Until that one weekend in October at The Hermitage, I had no idea how strongly silence and community could coexist; how profoundly they could complement each other. The silence over the entire weekend, especially these silent meals, connected us in an otherworldly sort of way. Not a word was spoken between us, but a sacred friendship was formed amongst us all, the kind that runs strong and true. 

Candles & Oil Lamps

“Because of your great compassion, you did not abandon them in the wilderness. By day the pillar of cloud did not fail to guide them on their path, nor the pillar of fire by night to shine on the way they were to take.” (Nehemiah 9:19)

Did you know that there are over 34 verses in the Bible about God appearing to His people through the element of fire? I didn’t either until I Googled it. And the reason I Googled it is because one thing amongst many that I felt so drawn to during my time at The Hermitage was the candles and the oil lamps. They were everywhere, in every room. 

During mealtimes, an oil lamp was always lit at the center of the dining table. 

They were lit during my contemplative sit on Saturday morning and available in every room to be lit as you wished. Deb would light them in the mornings before reading an early morning reflection, and I would light the tealights in my bedroom every night while winding down from my day. 

The lighting of the candles and oil lamps was just a regular rhythm at The Hermitage, a normal part of everyday life. 

There was something so peaceful about lighting a candle or an oil lamp, gazing at its beauty in silence for a while, and then praying or reading a book as its glow kept you company. 

Biblically, fire represents the presence of the Holy Spirit, and that’s what I would think every time a candle or oil lamp was lit. These objects didn’t have to be lit in order for God’s presence to be in the room, because He was already there with us. But the candles and oil lamps were physical reminders, much like my little wooden handheld cross I carried with me everywhere, that God was present. We humans sometimes forget the nature of our very near God and how His presence is with us everywhere we go and in everything that we do. 

I think that’s why He appeared sometimes to the Israelites in the form of fire because no one can look away from its captivating warmth once it has your attention, much like His Love. And I think that’s why campfires and candles and oil lamps are so calming for us, too. They remind us that God is always drawing near and that He never stops.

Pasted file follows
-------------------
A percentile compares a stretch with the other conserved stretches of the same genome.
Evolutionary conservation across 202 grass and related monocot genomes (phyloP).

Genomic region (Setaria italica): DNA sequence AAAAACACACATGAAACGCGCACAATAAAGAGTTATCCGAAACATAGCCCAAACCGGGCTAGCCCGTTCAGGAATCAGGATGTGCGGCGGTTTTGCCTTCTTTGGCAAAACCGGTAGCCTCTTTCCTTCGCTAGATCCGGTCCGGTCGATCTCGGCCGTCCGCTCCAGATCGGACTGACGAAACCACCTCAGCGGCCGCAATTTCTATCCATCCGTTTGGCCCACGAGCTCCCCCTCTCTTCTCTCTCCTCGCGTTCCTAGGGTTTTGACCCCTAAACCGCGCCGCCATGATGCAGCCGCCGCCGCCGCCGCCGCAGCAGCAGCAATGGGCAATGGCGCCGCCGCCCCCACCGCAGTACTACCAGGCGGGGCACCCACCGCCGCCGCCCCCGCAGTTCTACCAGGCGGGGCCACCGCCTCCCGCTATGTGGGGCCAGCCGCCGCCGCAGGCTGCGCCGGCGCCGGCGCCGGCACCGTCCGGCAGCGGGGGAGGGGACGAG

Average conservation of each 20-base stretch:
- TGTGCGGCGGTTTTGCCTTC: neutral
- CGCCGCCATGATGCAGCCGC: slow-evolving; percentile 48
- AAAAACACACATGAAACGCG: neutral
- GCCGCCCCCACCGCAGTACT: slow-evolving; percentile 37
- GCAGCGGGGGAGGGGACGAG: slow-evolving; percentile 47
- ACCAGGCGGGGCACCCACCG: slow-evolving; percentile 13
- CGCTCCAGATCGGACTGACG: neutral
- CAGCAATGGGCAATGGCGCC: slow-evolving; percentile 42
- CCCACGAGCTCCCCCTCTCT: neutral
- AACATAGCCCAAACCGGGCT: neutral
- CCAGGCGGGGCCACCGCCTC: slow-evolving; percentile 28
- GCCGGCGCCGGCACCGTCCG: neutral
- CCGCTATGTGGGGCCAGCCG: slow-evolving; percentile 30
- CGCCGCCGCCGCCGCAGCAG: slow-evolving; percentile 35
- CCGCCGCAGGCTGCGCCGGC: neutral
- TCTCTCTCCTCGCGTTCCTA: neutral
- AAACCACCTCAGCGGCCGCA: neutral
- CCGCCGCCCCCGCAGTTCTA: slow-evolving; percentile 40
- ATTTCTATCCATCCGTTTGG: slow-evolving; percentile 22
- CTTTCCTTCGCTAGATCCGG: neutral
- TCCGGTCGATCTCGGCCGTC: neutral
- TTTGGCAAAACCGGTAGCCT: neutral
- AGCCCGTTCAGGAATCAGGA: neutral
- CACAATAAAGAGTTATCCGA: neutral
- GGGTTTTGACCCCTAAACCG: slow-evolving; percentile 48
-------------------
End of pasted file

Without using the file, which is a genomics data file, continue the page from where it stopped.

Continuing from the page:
In fact, I believe He’s usually a lot closer than we might realize. 

On my return home to Indiana, as Max drove and I sat in the passenger seat, I ordered an oil lamp. It’s handmade, molded straight from the earth’s clay, and it’s rugged and smooth all at once. I love it and I light it every morning during my prayer time and every evening while we eat dinner. This alone has become a sacred practice for me because with each light of the oil lamp, I remember to pause and give thanks to the God who draws near and lights my path, gently leading me forward. 

The Prayer Labyrinth on Sunday & My Own Contemplative Sit

Time at The Hermitage passed differently than time out in the real, busy world. Everything was slower, more relaxed, and less structured. It was magical, like stepping into Narnia for 48 hours. And when Sunday morning came, I woke feeling sad that saying goodbye to this sacred place and these forever friends was quickly approaching. 

As I got ready for the day, I wrestled with how I wanted to spend my last morning. Part of me wanted to go back to the prayer garden that I had discovered the day before, but then another part of me wanted to go back to the labyrinth that I had walked with Max the first morning there. Deb’s wisdom to us upon arrival, as well as my own breath prayer, was to go where the Spirit led.